Abstract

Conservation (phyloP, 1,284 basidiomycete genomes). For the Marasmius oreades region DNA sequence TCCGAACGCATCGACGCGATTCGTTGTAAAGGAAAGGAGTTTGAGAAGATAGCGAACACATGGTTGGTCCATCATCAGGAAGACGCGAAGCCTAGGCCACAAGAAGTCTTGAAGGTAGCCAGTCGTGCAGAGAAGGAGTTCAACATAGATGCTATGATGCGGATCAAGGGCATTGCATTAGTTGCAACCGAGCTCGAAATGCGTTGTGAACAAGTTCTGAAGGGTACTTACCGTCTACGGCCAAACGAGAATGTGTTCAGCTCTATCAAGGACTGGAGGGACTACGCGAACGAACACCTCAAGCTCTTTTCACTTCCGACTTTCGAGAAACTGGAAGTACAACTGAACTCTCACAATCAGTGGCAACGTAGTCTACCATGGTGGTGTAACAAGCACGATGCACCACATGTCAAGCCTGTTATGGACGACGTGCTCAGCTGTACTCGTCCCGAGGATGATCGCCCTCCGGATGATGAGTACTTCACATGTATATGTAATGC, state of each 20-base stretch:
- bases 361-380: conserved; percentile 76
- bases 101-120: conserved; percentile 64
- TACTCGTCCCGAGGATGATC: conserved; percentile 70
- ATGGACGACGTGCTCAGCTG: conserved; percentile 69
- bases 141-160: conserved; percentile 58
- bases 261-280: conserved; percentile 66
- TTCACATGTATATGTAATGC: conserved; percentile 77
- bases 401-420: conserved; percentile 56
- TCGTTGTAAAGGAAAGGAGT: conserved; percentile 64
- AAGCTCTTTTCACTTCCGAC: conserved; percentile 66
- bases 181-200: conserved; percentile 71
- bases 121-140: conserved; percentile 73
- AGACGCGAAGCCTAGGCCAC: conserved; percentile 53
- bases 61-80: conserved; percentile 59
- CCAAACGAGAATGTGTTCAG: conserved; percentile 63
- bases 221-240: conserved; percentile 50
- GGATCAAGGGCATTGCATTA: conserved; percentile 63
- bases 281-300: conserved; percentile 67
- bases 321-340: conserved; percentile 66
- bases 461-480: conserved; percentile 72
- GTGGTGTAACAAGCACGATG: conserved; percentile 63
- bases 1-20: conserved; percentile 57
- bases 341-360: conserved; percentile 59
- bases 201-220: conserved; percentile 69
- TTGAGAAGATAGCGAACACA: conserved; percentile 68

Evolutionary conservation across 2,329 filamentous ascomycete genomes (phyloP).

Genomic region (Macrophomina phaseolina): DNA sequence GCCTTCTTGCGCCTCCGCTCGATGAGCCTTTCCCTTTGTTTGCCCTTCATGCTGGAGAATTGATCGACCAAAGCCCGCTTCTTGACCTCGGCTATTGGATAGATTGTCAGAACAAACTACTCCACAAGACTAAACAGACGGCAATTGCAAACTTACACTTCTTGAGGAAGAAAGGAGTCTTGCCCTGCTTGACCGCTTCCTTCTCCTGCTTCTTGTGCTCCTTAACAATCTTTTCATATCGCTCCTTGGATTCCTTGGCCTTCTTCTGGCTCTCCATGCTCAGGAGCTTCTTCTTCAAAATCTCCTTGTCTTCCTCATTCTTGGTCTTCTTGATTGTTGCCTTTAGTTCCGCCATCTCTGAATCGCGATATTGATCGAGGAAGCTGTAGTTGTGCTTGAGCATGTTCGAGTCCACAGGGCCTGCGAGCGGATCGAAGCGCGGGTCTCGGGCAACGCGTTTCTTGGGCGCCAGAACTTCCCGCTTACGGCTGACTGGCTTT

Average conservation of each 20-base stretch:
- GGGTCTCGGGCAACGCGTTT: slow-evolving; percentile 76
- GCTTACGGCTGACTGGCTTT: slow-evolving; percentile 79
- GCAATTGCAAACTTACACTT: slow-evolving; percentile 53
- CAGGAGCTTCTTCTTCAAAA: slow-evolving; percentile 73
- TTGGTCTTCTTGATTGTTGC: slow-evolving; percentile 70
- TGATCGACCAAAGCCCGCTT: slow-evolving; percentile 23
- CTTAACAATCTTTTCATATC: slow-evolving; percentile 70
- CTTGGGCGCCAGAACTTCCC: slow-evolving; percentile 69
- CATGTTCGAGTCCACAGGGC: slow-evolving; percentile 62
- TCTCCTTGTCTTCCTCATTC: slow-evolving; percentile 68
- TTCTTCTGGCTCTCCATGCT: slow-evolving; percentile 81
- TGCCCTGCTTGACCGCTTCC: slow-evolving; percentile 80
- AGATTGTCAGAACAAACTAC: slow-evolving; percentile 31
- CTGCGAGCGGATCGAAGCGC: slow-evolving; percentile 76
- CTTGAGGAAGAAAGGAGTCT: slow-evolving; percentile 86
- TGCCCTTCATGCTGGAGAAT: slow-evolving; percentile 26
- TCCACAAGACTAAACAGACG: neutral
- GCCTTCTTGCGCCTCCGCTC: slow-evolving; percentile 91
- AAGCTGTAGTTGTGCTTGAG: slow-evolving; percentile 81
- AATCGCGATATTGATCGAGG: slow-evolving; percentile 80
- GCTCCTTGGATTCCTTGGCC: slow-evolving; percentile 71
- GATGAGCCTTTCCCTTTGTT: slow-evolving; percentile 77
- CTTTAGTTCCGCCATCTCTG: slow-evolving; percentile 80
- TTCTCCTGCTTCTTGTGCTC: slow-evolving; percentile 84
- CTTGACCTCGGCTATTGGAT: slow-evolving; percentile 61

Shallow hydrocarbon reserves were discovered in 1959 in the Nan Yi Shan structure located near the western corner of the Qaidam Basin. The first successful deep well encountered an overpressured zone at 3000 m that resulted in a well blowout. To improve the structural definition of the field and delineate the overpressured layer a 3-D seismic survey was conducted.A region of anomalous seismic time sag associated with fracturing and small quantities of oil and gas was identified on the northwest plunging nose of the Nan Yi Shan anticline. The distribution of stacking (NMO) velocities in this region was regarded as abnormal; stacking velocities derived on the steeply dipping flanks adjacent to the sag anomaly were found to be slower than those on the shallower crest. Ray-trace modeling of a buried low-velocity anomaly provided a possible geometric solution to explain both the time variant nature of the sag and the unusual stacking velocity signature associated with it. A significant difference in seismic and sonic traveltimes was also observed for wells that penetrated the sag region and was attributed to localized fracturing.In a deeper interval, seismic amplitudes were used to identify gas-saturated fracture porosity and to describe the spatial limits of overpressuring within a thin-bed reservoir. Wells drilled through high-amplitude anomalies encountered overpressuring, those drilled in a region of moderate seismic amplitude tested significant quantities of gas, and wells located outside the region of good coherent signal encountered poor or no hydrocarbon shows. These results demonstrate that with good quality seismic data and sufficient lateral and vertical resolution, thin fractured hydrocarbon-bearing reservoirs can be delineated and overpressure zones identified.

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